When Alan Dershowitz's name pops up in a news headline or on social media, you never know what you're going to get. Is Dershowitz, the high-profile defense attorney who helped secure a non-prosecution agreement for the late millionaire sex trafficker Jeffrey Epstein, arguing that the age of consent is too high? Is he maligning the victims of his former client, or bashing the woman who has accused him of sexual assault when she was a teen? Maybe he's fighting in court to keep Epstein's secrets under wraps.
Dershowitz's name recently turned up in an interesting place: a campaign-finance report for Citizens for Justice PC, a political committee supporting Miami-Dade State Attorney Katherine Fernandez Rundle. Dershowitz contributed $1,000 to Rundle's re-election campaign in late July, according to a campaign treasurer's report.
In her 27 years as Miami-Dade state attorney, Rundle has painted herself as a champion for victims of crime. During her campaign, she touted her office's anti-sex-trafficking initiatives. The night of the August 18 primary election, when Rundle was re-elected for another four years, she said she would recommit herself to fighting for people who suffer after traumatic events and find themselves navigating a complex criminal-justice system.
While Rundle's role is to advocate for those affected by crime, Dershowitz has a history of victim shaming and blaming. In recent years, the attorney — once regarded as a defender of civil liberties — has become a pariah for his defense of Epstein and Ghislaine Maxwell, Epstein's former girlfriend and alleged procurer of underage girls. He has also been accused of sexually assaulting one of Epstein's victims, an allegation he has denied.
The campaign contribution from Dershowitz could be another bump on the road for Rundle, an established Democrat, as she looks to rebuild her reputation after a contentious campaign where her record came under close scrutiny by progressives.
Dershowitz did not return a phone message or email from New Times asking why he supported Rundle for state attorney. Dershowitz doesn't practice law in Florida, but a public records database shows he has addresses in Miami Beach and Boca Raton.
Rundle's campaign spokesperson directed New Times to the Miami-Dade State Attorney's Office for comment about the contribution, saying his time with Rundle ended the day of the August 18 primary election. The State Attorney's Office then directed New Times back to Rundle's campaign spokesperson.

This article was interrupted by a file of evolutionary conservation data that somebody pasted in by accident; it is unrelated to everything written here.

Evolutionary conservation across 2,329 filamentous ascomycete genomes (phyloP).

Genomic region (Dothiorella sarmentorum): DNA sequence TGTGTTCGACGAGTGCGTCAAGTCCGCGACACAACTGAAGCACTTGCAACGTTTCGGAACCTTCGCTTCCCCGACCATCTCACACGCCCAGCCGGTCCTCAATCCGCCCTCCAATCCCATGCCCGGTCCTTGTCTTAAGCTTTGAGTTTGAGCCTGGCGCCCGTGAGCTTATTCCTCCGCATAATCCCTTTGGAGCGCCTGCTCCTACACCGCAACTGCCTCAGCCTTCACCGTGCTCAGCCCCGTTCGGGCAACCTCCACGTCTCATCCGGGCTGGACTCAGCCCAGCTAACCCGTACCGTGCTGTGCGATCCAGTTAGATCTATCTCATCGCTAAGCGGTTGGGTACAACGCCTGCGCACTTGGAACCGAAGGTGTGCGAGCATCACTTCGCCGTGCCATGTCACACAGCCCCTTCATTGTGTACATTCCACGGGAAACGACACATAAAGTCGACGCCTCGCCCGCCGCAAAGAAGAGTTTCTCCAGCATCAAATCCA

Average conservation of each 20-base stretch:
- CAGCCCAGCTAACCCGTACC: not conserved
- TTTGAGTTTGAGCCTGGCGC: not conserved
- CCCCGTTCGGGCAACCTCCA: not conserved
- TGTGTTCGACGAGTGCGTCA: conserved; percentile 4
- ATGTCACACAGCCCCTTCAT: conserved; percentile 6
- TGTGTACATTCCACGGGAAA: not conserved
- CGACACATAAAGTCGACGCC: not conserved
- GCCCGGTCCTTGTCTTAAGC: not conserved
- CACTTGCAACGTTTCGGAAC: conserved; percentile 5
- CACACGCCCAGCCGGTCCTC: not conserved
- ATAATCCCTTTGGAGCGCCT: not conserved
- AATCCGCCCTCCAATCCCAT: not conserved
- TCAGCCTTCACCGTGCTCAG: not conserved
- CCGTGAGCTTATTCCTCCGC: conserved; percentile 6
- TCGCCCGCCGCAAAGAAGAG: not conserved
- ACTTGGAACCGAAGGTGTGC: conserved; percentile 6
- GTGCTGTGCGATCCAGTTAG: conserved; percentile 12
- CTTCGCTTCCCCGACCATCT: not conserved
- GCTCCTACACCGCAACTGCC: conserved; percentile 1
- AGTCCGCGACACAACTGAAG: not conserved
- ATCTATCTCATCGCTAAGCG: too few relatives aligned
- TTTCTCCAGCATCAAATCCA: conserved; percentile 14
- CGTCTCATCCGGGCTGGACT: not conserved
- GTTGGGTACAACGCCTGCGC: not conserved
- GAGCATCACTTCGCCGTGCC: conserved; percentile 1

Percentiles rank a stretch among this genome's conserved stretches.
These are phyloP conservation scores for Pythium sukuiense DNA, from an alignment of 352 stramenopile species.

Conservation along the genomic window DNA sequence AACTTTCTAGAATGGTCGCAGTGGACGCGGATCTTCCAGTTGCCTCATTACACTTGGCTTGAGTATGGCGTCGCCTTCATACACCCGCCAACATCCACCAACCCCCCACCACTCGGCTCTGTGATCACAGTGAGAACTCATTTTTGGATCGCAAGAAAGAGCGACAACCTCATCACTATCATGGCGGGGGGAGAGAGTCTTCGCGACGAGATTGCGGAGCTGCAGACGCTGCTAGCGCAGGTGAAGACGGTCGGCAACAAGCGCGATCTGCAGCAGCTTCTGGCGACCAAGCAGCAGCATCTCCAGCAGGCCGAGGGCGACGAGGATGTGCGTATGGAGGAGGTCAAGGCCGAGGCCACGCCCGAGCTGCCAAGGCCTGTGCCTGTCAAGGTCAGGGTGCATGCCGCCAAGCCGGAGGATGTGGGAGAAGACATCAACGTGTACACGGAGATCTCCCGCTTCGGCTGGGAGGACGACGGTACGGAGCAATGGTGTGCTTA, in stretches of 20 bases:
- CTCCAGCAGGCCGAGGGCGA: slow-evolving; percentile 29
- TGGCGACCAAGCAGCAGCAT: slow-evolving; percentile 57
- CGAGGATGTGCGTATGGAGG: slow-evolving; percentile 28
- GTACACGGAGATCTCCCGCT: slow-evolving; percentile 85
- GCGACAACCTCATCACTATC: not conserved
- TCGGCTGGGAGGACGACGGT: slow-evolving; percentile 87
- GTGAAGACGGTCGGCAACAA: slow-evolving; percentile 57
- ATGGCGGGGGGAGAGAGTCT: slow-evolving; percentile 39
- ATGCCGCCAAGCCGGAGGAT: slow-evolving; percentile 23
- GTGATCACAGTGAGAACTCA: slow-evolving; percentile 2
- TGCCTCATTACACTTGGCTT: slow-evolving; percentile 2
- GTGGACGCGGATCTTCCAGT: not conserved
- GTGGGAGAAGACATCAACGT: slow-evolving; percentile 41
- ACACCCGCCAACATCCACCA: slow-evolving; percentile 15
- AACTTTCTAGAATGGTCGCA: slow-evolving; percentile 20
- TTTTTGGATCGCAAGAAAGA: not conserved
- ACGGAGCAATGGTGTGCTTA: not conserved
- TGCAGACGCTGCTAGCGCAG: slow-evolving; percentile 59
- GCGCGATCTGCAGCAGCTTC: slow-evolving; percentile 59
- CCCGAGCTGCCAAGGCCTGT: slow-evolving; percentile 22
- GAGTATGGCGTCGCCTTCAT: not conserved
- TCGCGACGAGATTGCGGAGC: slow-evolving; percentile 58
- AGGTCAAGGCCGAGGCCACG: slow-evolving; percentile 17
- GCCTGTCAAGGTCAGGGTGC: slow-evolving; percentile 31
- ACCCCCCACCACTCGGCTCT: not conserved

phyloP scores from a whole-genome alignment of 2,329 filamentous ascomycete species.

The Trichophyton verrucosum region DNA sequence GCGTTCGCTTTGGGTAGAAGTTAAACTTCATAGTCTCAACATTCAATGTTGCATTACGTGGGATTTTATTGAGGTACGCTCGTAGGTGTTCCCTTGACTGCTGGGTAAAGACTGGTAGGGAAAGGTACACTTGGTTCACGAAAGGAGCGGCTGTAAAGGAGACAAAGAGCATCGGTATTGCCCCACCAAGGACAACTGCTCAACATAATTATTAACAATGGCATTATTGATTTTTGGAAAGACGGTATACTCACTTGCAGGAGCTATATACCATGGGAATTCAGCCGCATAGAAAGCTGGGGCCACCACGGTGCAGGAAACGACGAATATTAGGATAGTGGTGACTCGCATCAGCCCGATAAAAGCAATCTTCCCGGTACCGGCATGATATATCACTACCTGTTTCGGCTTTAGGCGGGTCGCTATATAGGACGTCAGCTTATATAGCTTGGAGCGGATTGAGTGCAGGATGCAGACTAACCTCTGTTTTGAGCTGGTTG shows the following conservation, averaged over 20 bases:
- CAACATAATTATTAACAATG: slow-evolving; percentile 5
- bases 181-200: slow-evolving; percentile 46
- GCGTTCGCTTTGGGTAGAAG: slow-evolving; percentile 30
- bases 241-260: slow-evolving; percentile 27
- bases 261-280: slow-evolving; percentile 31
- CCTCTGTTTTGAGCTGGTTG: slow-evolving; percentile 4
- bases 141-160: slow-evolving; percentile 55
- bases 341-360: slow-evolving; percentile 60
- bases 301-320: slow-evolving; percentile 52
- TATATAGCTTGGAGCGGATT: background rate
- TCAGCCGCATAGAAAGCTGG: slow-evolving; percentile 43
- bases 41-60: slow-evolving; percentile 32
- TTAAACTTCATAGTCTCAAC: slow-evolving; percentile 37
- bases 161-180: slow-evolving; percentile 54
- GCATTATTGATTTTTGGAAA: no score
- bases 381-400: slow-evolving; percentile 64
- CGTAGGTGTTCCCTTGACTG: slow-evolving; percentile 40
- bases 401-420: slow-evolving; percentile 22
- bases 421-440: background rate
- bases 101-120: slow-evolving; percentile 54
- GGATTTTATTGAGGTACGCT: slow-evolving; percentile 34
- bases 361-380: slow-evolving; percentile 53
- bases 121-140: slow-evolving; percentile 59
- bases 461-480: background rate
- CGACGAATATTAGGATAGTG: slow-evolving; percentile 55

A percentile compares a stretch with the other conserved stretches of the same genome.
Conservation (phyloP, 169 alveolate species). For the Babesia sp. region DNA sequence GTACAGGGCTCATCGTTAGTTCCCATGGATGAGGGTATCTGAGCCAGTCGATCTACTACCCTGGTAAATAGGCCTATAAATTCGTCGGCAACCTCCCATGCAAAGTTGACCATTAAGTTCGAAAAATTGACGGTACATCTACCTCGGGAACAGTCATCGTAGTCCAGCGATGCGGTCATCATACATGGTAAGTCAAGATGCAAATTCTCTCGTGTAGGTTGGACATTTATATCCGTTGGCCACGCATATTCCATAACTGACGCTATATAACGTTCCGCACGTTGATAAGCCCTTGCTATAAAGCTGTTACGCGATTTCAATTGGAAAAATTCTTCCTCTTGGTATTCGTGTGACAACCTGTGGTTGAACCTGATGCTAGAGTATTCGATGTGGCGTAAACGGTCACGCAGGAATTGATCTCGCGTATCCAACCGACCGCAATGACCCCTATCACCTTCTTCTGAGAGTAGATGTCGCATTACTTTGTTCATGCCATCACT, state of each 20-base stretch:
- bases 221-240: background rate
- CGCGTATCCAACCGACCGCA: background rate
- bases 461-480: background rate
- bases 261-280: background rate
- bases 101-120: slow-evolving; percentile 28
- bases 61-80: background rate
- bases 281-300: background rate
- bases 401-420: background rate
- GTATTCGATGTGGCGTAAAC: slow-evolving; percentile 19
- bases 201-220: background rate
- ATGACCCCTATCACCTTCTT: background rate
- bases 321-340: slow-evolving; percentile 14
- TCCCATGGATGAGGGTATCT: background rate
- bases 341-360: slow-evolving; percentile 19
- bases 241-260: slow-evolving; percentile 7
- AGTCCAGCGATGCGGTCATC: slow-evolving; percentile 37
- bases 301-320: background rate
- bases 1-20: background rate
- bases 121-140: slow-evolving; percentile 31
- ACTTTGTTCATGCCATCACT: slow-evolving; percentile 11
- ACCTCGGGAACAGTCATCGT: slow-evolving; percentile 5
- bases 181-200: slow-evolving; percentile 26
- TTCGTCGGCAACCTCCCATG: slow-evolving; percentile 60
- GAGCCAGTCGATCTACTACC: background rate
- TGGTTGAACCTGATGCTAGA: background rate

Rundle and Dershowitz have been photographed together during various events over the years, including a charity gala in 2012 and a Greater Miami Jewish Federation event in 2017. The two also spoke to a group of students attending the Beacon Academy on Martha's Vineyard in 2015:
In one photo caption, Rundle described Dershowitz as a friend and colleague:
With the help of recruiters, Jeffrey Epstein was accused of creating a network of underage girls that he would lure to his mansion for "massages" and then force into sex. According to a New Yorker profile, when Epstein learned in 2005 that Palm Beach police were investigating him for sex crimes, he immediately called his friend Dershowitz.
If convicted, Epstein would have spent the rest of his life in prison. But in 2007, Dershowitz and the rest of Epstein's powerhouse legal team secured a sweetheart non-prosecution deal that avoided any real consequences.
Following an exhaustive investigation by the Miami Herald in 2018, Epstein was arrested again last year for federal human-trafficking charges, but he killed himself in his cell at the Metropolitan Correctional Center in New York. Despite his death, the case hasn't disappeared for Dershowitz, who remains locked in a legal battle with Epstein accuser Virginia Roberts Giuffre.
In other news...
Apart from the gift from Dershowitz, Rundle's campaign received another controversial donation shortly before the election.
As Miami political blogger Al Crespo reported yesterday, Citizens for Justice PC banked $3,000 from Armor Correctional Health Services, a for-profit company that provides medical services in jails across Florida and other states. Last year, New Times reported about the company's troubling history of inmate deaths and court settlements that have reached into the millions.
Notably, Armor has been criminally charged for falsifying records in the death of a Wisconsin man and agreed not to bid on any contracts in the state of New York after placing inmates there at risk and failing to meet contractual obligations. New Times found at least 34 lawsuits in which Armor was accused of contributing to a death.
In 2018, the Florida Democratic Party approved a measure banning political donations from private prison companies. While Democrats in Florida have pushed for criminal-justice reforms and against mass incarceration, private-prison money has continued to creep into the party's coffers.